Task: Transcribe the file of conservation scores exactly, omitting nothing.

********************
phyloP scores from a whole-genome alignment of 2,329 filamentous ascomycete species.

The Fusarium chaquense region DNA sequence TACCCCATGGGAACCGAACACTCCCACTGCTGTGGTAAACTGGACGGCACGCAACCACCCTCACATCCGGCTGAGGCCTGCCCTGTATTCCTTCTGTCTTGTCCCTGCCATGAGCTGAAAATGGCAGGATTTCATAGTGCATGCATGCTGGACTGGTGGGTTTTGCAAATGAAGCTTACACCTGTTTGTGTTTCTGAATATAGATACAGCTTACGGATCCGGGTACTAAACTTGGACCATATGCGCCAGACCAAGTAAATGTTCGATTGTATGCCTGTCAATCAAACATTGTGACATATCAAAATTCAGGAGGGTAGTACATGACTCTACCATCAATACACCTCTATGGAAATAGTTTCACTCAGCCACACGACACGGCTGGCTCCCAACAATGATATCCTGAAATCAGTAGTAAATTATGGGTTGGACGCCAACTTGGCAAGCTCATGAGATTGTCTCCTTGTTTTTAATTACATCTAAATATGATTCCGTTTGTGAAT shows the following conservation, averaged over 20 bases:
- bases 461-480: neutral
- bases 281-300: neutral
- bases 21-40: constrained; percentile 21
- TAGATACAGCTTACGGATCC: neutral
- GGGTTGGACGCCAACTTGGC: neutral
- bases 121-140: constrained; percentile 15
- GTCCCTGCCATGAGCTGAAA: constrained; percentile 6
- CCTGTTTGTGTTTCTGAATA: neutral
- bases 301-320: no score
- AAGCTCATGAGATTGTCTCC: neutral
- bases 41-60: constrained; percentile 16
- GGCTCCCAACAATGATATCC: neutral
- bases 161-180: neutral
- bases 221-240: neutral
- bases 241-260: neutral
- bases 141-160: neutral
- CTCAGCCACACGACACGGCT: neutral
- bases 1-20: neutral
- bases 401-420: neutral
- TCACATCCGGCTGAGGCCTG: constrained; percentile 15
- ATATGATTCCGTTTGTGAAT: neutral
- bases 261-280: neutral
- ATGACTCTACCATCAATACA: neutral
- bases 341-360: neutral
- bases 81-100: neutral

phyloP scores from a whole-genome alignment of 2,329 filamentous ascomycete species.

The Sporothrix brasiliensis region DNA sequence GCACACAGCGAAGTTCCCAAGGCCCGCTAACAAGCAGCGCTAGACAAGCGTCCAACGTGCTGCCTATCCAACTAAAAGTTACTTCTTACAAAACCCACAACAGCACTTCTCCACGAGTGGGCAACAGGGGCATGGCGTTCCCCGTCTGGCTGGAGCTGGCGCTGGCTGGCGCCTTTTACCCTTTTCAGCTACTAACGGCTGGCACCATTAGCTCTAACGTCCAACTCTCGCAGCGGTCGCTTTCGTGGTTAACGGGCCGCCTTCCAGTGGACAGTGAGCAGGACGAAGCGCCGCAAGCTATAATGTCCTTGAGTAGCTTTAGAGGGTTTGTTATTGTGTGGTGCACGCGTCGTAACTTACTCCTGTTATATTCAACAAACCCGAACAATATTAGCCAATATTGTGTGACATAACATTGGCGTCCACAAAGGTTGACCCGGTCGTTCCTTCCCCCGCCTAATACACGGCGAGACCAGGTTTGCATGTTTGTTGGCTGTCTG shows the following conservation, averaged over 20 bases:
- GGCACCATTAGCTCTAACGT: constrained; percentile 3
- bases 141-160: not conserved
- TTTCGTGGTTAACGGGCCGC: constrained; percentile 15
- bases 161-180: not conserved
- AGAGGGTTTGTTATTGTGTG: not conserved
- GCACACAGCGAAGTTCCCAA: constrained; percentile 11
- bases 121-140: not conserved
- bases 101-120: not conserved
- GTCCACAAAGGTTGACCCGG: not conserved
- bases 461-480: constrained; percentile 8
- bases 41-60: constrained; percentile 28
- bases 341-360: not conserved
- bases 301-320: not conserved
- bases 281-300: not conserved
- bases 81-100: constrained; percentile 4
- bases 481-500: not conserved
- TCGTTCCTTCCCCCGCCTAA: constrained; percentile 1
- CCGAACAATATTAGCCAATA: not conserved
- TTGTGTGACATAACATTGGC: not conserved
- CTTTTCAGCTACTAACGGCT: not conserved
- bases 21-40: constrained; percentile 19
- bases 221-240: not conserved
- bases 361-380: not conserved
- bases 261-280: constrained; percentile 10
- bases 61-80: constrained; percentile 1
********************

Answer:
phyloP scores from a whole-genome alignment of 2,329 filamentous ascomycete species.

The Fusarium chaquense region DNA sequence TACCCCATGGGAACCGAACACTCCCACTGCTGTGGTAAACTGGACGGCACGCAACCACCCTCACATCCGGCTGAGGCCTGCCCTGTATTCCTTCTGTCTTGTCCCTGCCATGAGCTGAAAATGGCAGGATTTCATAGTGCATGCATGCTGGACTGGTGGGTTTTGCAAATGAAGCTTACACCTGTTTGTGTTTCTGAATATAGATACAGCTTACGGATCCGGGTACTAAACTTGGACCATATGCGCCAGACCAAGTAAATGTTCGATTGTATGCCTGTCAATCAAACATTGTGACATATCAAAATTCAGGAGGGTAGTACATGACTCTACCATCAATACACCTCTATGGAAATAGTTTCACTCAGCCACACGACACGGCTGGCTCCCAACAATGATATCCTGAAATCAGTAGTAAATTATGGGTTGGACGCCAACTTGGCAAGCTCATGAGATTGTCTCCTTGTTTTTAATTACATCTAAATATGATTCCGTTTGTGAAT shows the following conservation, averaged over 20 bases:
- bases 461-480: neutral
- bases 281-300: neutral
- bases 21-40: constrained; percentile 21
- TAGATACAGCTTACGGATCC: neutral
- GGGTTGGACGCCAACTTGGC: neutral
- bases 121-140: constrained; percentile 15
- GTCCCTGCCATGAGCTGAAA: constrained; percentile 6
- CCTGTTTGTGTTTCTGAATA: neutral
- bases 301-320: no score
- AAGCTCATGAGATTGTCTCC: neutral
- bases 41-60: constrained; percentile 16
- GGCTCCCAACAATGATATCC: neutral
- bases 161-180: neutral
- bases 221-240: neutral
- bases 241-260: neutral
- bases 141-160: neutral
- CTCAGCCACACGACACGGCT: neutral
- bases 1-20: neutral
- bases 401-420: neutral
- TCACATCCGGCTGAGGCCTG: constrained; percentile 15
- ATATGATTCCGTTTGTGAAT: neutral
- bases 261-280: neutral
- ATGACTCTACCATCAATACA: neutral
- bases 341-360: neutral
- bases 81-100: neutral

phyloP scores from a whole-genome alignment of 2,329 filamentous ascomycete species.

The Sporothrix brasiliensis region DNA sequence GCACACAGCGAAGTTCCCAAGGCCCGCTAACAAGCAGCGCTAGACAAGCGTCCAACGTGCTGCCTATCCAACTAAAAGTTACTTCTTACAAAACCCACAACAGCACTTCTCCACGAGTGGGCAACAGGGGCATGGCGTTCCCCGTCTGGCTGGAGCTGGCGCTGGCTGGCGCCTTTTACCCTTTTCAGCTACTAACGGCTGGCACCATTAGCTCTAACGTCCAACTCTCGCAGCGGTCGCTTTCGTGGTTAACGGGCCGCCTTCCAGTGGACAGTGAGCAGGACGAAGCGCCGCAAGCTATAATGTCCTTGAGTAGCTTTAGAGGGTTTGTTATTGTGTGGTGCACGCGTCGTAACTTACTCCTGTTATATTCAACAAACCCGAACAATATTAGCCAATATTGTGTGACATAACATTGGCGTCCACAAAGGTTGACCCGGTCGTTCCTTCCCCCGCCTAATACACGGCGAGACCAGGTTTGCATGTTTGTTGGCTGTCTG shows the following conservation, averaged over 20 bases:
- GGCACCATTAGCTCTAACGT: constrained; percentile 3
- bases 141-160: not conserved
- TTTCGTGGTTAACGGGCCGC: constrained; percentile 15
- bases 161-180: not conserved
- AGAGGGTTTGTTATTGTGTG: not conserved
- GCACACAGCGAAGTTCCCAA: constrained; percentile 11
- bases 121-140: not conserved
- bases 101-120: not conserved
- GTCCACAAAGGTTGACCCGG: not conserved
- bases 461-480: constrained; percentile 8
- bases 41-60: constrained; percentile 28
- bases 341-360: not conserved
- bases 301-320: not conserved
- bases 281-300: not conserved
- bases 81-100: constrained; percentile 4
- bases 481-500: not conserved
- TCGTTCCTTCCCCCGCCTAA: constrained; percentile 1
- CCGAACAATATTAGCCAATA: not conserved
- TTGTGTGACATAACATTGGC: not conserved
- CTTTTCAGCTACTAACGGCT: not conserved
- bases 21-40: constrained; percentile 19
- bases 221-240: not conserved
- bases 361-380: not conserved
- bases 261-280: constrained; percentile 10
- bases 61-80: constrained; percentile 1